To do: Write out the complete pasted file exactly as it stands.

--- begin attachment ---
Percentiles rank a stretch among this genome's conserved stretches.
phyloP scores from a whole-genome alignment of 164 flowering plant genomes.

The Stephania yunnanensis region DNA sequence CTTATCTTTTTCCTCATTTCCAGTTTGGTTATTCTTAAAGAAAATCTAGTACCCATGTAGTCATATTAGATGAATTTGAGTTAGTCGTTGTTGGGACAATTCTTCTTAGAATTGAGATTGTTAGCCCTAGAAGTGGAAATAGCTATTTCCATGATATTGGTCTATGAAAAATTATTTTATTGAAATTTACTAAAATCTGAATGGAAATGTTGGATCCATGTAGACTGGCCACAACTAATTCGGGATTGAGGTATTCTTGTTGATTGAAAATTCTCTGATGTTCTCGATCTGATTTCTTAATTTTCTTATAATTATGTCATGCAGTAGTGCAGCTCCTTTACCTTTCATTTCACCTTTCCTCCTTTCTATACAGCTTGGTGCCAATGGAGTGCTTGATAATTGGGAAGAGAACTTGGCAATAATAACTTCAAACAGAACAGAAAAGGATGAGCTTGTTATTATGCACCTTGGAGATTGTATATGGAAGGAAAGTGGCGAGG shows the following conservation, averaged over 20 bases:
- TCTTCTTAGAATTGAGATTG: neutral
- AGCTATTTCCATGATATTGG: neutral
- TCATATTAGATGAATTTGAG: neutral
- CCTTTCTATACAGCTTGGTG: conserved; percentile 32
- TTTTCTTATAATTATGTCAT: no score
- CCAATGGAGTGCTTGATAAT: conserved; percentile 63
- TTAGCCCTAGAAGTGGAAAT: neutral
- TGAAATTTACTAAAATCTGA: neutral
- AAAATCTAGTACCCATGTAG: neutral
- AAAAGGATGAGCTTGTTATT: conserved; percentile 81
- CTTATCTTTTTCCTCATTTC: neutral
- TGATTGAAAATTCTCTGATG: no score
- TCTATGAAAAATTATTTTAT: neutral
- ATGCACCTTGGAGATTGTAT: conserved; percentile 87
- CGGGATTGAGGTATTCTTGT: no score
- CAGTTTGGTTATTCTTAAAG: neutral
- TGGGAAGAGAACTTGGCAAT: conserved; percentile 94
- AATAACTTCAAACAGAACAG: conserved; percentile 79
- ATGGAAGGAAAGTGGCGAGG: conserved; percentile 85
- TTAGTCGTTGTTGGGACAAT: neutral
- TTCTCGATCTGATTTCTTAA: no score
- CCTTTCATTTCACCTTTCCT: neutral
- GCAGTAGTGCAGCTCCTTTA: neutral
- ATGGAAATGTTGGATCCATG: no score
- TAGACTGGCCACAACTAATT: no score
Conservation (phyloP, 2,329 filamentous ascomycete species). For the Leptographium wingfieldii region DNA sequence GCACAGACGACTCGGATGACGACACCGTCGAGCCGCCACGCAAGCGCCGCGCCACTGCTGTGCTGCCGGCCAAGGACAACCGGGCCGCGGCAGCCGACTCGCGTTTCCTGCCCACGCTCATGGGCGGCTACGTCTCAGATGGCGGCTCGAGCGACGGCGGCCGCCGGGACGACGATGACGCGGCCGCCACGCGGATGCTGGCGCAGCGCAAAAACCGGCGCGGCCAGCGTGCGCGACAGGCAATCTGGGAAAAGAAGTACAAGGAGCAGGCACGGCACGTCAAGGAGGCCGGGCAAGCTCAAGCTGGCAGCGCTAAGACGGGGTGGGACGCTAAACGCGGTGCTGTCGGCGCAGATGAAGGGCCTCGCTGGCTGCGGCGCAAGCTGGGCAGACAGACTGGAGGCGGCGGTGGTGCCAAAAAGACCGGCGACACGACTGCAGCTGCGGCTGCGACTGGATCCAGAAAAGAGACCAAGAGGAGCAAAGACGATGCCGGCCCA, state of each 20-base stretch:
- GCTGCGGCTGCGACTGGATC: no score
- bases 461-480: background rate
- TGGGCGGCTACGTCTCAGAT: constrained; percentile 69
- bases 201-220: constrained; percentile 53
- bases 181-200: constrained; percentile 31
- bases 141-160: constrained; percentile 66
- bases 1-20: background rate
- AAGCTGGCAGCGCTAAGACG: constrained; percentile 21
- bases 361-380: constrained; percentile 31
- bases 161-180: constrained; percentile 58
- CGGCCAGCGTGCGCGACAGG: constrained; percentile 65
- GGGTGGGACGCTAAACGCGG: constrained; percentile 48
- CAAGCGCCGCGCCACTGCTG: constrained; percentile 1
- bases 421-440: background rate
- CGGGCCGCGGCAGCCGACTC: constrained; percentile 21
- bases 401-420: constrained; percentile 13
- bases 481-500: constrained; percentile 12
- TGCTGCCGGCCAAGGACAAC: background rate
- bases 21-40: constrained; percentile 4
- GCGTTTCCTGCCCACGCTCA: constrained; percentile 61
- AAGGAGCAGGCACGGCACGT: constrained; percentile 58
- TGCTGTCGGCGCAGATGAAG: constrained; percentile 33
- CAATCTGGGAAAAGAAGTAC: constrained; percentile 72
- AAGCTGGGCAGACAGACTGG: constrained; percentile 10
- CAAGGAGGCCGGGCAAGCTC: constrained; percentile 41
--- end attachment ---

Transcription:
Percentiles rank a stretch among this genome's conserved stretches.
phyloP scores from a whole-genome alignment of 164 flowering plant genomes.

The Stephania yunnanensis region DNA sequence CTTATCTTTTTCCTCATTTCCAGTTTGGTTATTCTTAAAGAAAATCTAGTACCCATGTAGTCATATTAGATGAATTTGAGTTAGTCGTTGTTGGGACAATTCTTCTTAGAATTGAGATTGTTAGCCCTAGAAGTGGAAATAGCTATTTCCATGATATTGGTCTATGAAAAATTATTTTATTGAAATTTACTAAAATCTGAATGGAAATGTTGGATCCATGTAGACTGGCCACAACTAATTCGGGATTGAGGTATTCTTGTTGATTGAAAATTCTCTGATGTTCTCGATCTGATTTCTTAATTTTCTTATAATTATGTCATGCAGTAGTGCAGCTCCTTTACCTTTCATTTCACCTTTCCTCCTTTCTATACAGCTTGGTGCCAATGGAGTGCTTGATAATTGGGAAGAGAACTTGGCAATAATAACTTCAAACAGAACAGAAAAGGATGAGCTTGTTATTATGCACCTTGGAGATTGTATATGGAAGGAAAGTGGCGAGG shows the following conservation, averaged over 20 bases:
- TCTTCTTAGAATTGAGATTG: neutral
- AGCTATTTCCATGATATTGG: neutral
- TCATATTAGATGAATTTGAG: neutral
- CCTTTCTATACAGCTTGGTG: conserved; percentile 32
- TTTTCTTATAATTATGTCAT: no score
- CCAATGGAGTGCTTGATAAT: conserved; percentile 63
- TTAGCCCTAGAAGTGGAAAT: neutral
- TGAAATTTACTAAAATCTGA: neutral
- AAAATCTAGTACCCATGTAG: neutral
- AAAAGGATGAGCTTGTTATT: conserved; percentile 81
- CTTATCTTTTTCCTCATTTC: neutral
- TGATTGAAAATTCTCTGATG: no score
- TCTATGAAAAATTATTTTAT: neutral
- ATGCACCTTGGAGATTGTAT: conserved; percentile 87
- CGGGATTGAGGTATTCTTGT: no score
- CAGTTTGGTTATTCTTAAAG: neutral
- TGGGAAGAGAACTTGGCAAT: conserved; percentile 94
- AATAACTTCAAACAGAACAG: conserved; percentile 79
- ATGGAAGGAAAGTGGCGAGG: conserved; percentile 85
- TTAGTCGTTGTTGGGACAAT: neutral
- TTCTCGATCTGATTTCTTAA: no score
- CCTTTCATTTCACCTTTCCT: neutral
- GCAGTAGTGCAGCTCCTTTA: neutral
- ATGGAAATGTTGGATCCATG: no score
- TAGACTGGCCACAACTAATT: no score
Conservation (phyloP, 2,329 filamentous ascomycete species). For the Leptographium wingfieldii region DNA sequence GCACAGACGACTCGGATGACGACACCGTCGAGCCGCCACGCAAGCGCCGCGCCACTGCTGTGCTGCCGGCCAAGGACAACCGGGCCGCGGCAGCCGACTCGCGTTTCCTGCCCACGCTCATGGGCGGCTACGTCTCAGATGGCGGCTCGAGCGACGGCGGCCGCCGGGACGACGATGACGCGGCCGCCACGCGGATGCTGGCGCAGCGCAAAAACCGGCGCGGCCAGCGTGCGCGACAGGCAATCTGGGAAAAGAAGTACAAGGAGCAGGCACGGCACGTCAAGGAGGCCGGGCAAGCTCAAGCTGGCAGCGCTAAGACGGGGTGGGACGCTAAACGCGGTGCTGTCGGCGCAGATGAAGGGCCTCGCTGGCTGCGGCGCAAGCTGGGCAGACAGACTGGAGGCGGCGGTGGTGCCAAAAAGACCGGCGACACGACTGCAGCTGCGGCTGCGACTGGATCCAGAAAAGAGACCAAGAGGAGCAAAGACGATGCCGGCCCA, state of each 20-base stretch:
- GCTGCGGCTGCGACTGGATC: no score
- bases 461-480: background rate
- TGGGCGGCTACGTCTCAGAT: constrained; percentile 69
- bases 201-220: constrained; percentile 53
- bases 181-200: constrained; percentile 31
- bases 141-160: constrained; percentile 66
- bases 1-20: background rate
- AAGCTGGCAGCGCTAAGACG: constrained; percentile 21
- bases 361-380: constrained; percentile 31
- bases 161-180: constrained; percentile 58
- CGGCCAGCGTGCGCGACAGG: constrained; percentile 65
- GGGTGGGACGCTAAACGCGG: constrained; percentile 48
- CAAGCGCCGCGCCACTGCTG: constrained; percentile 1
- bases 421-440: background rate
- CGGGCCGCGGCAGCCGACTC: constrained; percentile 21
- bases 401-420: constrained; percentile 13
- bases 481-500: constrained; percentile 12
- TGCTGCCGGCCAAGGACAAC: background rate
- bases 21-40: constrained; percentile 4
- GCGTTTCCTGCCCACGCTCA: constrained; percentile 61
- AAGGAGCAGGCACGGCACGT: constrained; percentile 58
- TGCTGTCGGCGCAGATGAAG: constrained; percentile 33
- CAATCTGGGAAAAGAAGTAC: constrained; percentile 72
- AAGCTGGGCAGACAGACTGG: constrained; percentile 10
- CAAGGAGGCCGGGCAAGCTC: constrained; percentile 41